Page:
The Peak District National Park
Access for All. The Tramper Off-Road Buggy can navigate a wide range of terrain types, including rough, uneven, and muddy terrain. The Tramper Off-Road Buggy has a good range suitable for a day out on the trail on a single charge.
The Peak District National Park vehicles come with a higher speed rating, allowing riders to keep up with family and friends who may be joining them on their bikes.
Trampers are available to hire at Parsley Hay, Upper Derwent Valley and Ashbourne (Mapleton) hire centres. (Check with the National Park centres for availability before travelling).
If travelling by bus, then this photograph from Bamford Edge from the Visit Peak District image library is one of mine, acting as encouragement to leave the car at home.
The view from Bamford Edge of Ladybower is truly breathtaking, with panoramic vistas of the reservoir and the surrounding landscape. Consider taking the bus and then walking up to Bamford Edge specifically to see the view of Ladybower, it's considered one of the most beautiful spots in the Peak District National Park.
The Bogtastic Van is a mobile educational unit that operates in the Peak District National Park. The van is designed to provide visitors, particularly children, with an interactive and engaging way to learn about the importance of protecting the park's peat bogs.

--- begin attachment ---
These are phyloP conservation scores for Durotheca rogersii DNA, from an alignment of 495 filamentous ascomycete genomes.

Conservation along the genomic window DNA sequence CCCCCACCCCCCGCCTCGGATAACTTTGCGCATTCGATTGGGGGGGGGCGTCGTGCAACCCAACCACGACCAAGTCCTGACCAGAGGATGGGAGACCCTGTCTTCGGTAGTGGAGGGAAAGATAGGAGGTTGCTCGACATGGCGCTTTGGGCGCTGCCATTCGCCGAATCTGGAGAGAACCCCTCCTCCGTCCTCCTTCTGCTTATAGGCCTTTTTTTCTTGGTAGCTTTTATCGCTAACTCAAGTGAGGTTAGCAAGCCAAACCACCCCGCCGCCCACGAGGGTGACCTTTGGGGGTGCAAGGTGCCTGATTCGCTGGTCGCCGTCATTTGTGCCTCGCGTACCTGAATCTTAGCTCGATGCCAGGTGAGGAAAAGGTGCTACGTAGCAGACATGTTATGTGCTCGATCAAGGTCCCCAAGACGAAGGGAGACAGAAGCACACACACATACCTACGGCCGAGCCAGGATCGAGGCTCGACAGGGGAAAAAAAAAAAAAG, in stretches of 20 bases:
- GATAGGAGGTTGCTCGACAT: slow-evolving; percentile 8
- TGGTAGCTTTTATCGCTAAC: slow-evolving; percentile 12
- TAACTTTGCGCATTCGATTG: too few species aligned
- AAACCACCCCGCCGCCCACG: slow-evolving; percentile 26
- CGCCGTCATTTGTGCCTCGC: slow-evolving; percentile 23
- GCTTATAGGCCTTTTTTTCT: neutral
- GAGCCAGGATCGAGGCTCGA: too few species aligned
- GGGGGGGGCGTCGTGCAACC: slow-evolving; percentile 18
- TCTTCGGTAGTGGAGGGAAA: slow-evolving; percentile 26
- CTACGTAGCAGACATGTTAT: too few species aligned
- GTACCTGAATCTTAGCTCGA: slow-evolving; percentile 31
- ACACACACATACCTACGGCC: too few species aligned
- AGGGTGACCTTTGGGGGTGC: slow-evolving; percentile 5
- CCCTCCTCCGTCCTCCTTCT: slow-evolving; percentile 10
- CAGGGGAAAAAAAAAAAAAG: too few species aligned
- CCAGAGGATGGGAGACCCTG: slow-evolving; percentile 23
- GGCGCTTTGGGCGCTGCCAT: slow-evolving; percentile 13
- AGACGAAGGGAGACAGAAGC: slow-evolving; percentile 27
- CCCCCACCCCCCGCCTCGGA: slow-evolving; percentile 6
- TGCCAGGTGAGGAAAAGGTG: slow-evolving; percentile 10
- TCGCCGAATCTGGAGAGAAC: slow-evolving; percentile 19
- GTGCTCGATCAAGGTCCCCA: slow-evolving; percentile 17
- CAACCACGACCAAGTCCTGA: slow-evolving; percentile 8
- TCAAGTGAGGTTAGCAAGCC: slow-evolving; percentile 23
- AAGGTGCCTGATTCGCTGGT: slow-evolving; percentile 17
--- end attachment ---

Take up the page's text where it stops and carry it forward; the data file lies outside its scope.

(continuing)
Peat bogs are important for a variety of reasons. They are home to a unique variety of plant and animal life, they help to regulate the water supply, and they store large amounts of carbon. However, peat bogs are under threat from human activities such as drainage, burning, and damage from recreational use.
The Bogtastic Van provides information about peat bogs and their importance, as well as the ways in which visitors can help to protect them. It also offers activities such as quizzes, games, and experiments to make learning about peat bogs more fun and engaging.
The Peak District National Park's Bogtastic Van inside and outside has some of my photography from Black Hill
Millers Dale Goods Shed is a historic railway building located in Millers Dale, a village in the Peak District National Park. The building was originally constructed in the late 19th century as part of the Midland Railway line between Manchester and London.
The goods shed was an important part of the railway system, serving as a hub for the transport and distribution of goods such as coal, livestock, and agricultural products. The shed was equipped with a loading bay, crane, and storage areas for goods.
During World War II, the goods shed played a significant role in the transportation of military supplies and equipment. After the war, the decline in the use of rail transport led to the closure of the Millers Dale station and the goods shed in 1967.
In the decades that followed, the building fell into disrepair, but was saved from demolition by the Peak Park Planning Board and the Peak District National Park Authority. The goods shed was renovated in the 1990s and is now used as a visitor center and exhibition space.
Today, visitors to Millers Dale Goods Shed can learn about the history of the railway and its impact on the surrounding area through exhibits, displays, and events. The building also serves as a hub for local community activities and hosts a range of cultural and educational events throughout the year.
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